Cybersecurity Insider Threats Threats

10 Common Types of Insider Cybersecurity Threats

Although most cybersecurity breaches are the work of bad actors penetrating corporate defenses, they aren’t the only threats to worry about. Just like in horror movies, sometimes it’s coming from inside the house. To protect your house from internal threats, you must know your weak…

4 minute read

Although most cybersecurity breaches are the work of bad actors penetrating corporate defenses, they aren’t the only threats to worry about. Just like in horror movies, sometimes it’s coming from inside the house.

To protect your house from internal threats, you must know your weak points and have an action plan on standby to counteract them when they occur. Here are the top 10 insider cybersecurity threats you should be worried about:

1. Unauthorized access to a computer

Some computers have sensitive information on them, and access is limited for a reason. Any unauthorized access should be noted and looked into promptly to ensure there’s a valid reason for someone to login.

If it turns out this individual should have access, it should be done via the IT department following standard procedures. If the unauthorized access is suspicious, then an investigation should ensue.

2. Unauthorized computers accessing the internet

Not every system should have unfettered access to the Internet, particularly if they house sensitive data or mission critical functions. Scanning for this activity and either blocking access or restricting it to approved connections prevents the bad guys from getting in and data from leaking out.

3. Unauthorized devices on the network

Whether it’s someone logging into the WiFi on their personal device or installing a networked printer without following proper IT protocols, these seemingly innocuous actions could allow uninvited guests into the network or facilitate the escape of private data.

Clamp down on extracurricular devices by monitoring the network for any new IP addresses and alerting IT when they make an appearance.

4. Unauthorized local administrators

Local administrator accounts may be used to bypass domain-level security. With administrative access, all kinds of bad things can happen. Unauthorized or unlicensed software could be installed (including accidental or intentional execution of malware), profiles of other users can be accessed, and important settings can be changed that could both impact performance and create security risks.

Verify if the new local administrator account is authorized and lock down access in the future to prevent local administrative access from causing trouble.

5. Uninstalled security patches

Vendors are constantly rolling out updates to patch security holes and shore up defenses, but if they haven’t been installed on every single applicable device within the corporate network then you’re operating with major weak points.

Perform regular automated scans comparing the current version of each device’s operating system and software to what should be installed. If anything is lagging behind the current versions and patches, upgrade things as soon as possible to limit exposure.

6. Irregular login activity

Even if an employee has authorized access to a particular device or application, logging in afterhours may be a red flag that they’re up to no good and are trying to hide this activity from coworkers.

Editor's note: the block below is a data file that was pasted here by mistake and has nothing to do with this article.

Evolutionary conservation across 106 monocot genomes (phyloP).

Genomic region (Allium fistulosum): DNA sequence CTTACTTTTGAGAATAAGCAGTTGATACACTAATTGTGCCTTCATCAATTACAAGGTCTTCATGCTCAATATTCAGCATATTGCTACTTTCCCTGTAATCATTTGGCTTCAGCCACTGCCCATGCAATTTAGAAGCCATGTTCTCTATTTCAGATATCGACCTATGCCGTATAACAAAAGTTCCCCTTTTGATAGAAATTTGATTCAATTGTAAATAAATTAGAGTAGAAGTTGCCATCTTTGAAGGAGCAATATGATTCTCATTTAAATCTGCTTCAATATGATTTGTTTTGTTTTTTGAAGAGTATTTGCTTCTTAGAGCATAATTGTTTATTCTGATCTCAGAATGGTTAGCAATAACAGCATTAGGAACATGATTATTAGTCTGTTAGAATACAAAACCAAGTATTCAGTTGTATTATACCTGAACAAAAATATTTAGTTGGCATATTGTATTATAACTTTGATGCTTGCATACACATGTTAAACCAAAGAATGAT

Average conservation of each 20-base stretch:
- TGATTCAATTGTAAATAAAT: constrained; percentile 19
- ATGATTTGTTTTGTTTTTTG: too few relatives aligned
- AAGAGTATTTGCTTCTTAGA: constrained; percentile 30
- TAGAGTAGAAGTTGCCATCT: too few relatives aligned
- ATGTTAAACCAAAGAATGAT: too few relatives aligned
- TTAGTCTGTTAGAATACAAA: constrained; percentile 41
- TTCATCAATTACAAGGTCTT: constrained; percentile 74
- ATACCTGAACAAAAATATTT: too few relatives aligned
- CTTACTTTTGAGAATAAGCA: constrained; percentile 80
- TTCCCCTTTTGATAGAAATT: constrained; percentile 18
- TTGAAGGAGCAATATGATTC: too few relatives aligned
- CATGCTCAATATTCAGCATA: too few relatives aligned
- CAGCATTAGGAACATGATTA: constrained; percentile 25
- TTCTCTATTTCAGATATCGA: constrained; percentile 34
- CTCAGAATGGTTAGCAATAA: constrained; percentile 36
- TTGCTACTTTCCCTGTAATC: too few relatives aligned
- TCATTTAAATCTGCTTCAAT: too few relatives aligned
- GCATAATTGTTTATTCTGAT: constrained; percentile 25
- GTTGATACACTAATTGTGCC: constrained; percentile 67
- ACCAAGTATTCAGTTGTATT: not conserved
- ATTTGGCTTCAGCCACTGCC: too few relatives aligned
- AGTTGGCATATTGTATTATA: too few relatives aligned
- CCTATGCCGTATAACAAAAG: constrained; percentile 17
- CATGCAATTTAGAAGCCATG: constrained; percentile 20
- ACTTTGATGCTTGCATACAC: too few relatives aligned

Monitoring for anomalous logins outside standard timeframes can initiate an investigation into whether this was harmless and justified behavior or if something more nefarious is afoot.

7. Adding new users to the network

While this is often 100% legitimate, each new account should be vetted and confirmed as a standard preventative measure. Getting alerts about any new user raises the visibility of these account creations and trigger a check in with the authorizing administrator.

8. Adding a new profile to a computer

Similar to the previous potential threat, a new profile may be totally on the up-and-up, but additional profiles being created may be a sign that an employee is accessing a computer they shouldn’t be using. Scanning for these events and investigating them ensures the access is warranted.

9. Spotting new broadcast wireless networks

With routers small enough to fit in your pocket and the ability for almost any smartphone to also serve as an access point, it’s simple for someone to introduce a new WiFi network within an environment. Proactively scan for these network events and block access unless they’re authorized.

10. Open ports

While an open port itself isn’t problematic, it opens the environment up to a number of risks. It increases the “attack surface” of the network while allowing the programs listening and responding to them to transmit sensitive information or expose information about system architecture or security protocols.

Detecting these ports and locking them down strengthens network security and plugs holes before they become problems.

Keeping up with internal threats

With so many potential threats that could emerge within the networks you’re managing, it may seem like a daunting task to keep up with them all and commit the time and resources to continually checking up on these items.

Luckily the monitoring and detection of all these potential problem areas can be completely automated with Cyber Hawk from RapidFire Tools. All this anomalous activity will be automatically detected and presented to IT teams in daily and weekly notices that let you know exactly what happened, the potential risks and how to address them.

Learn more about how Cyber Hawk works and get started today with a white label security solution your clients will love.

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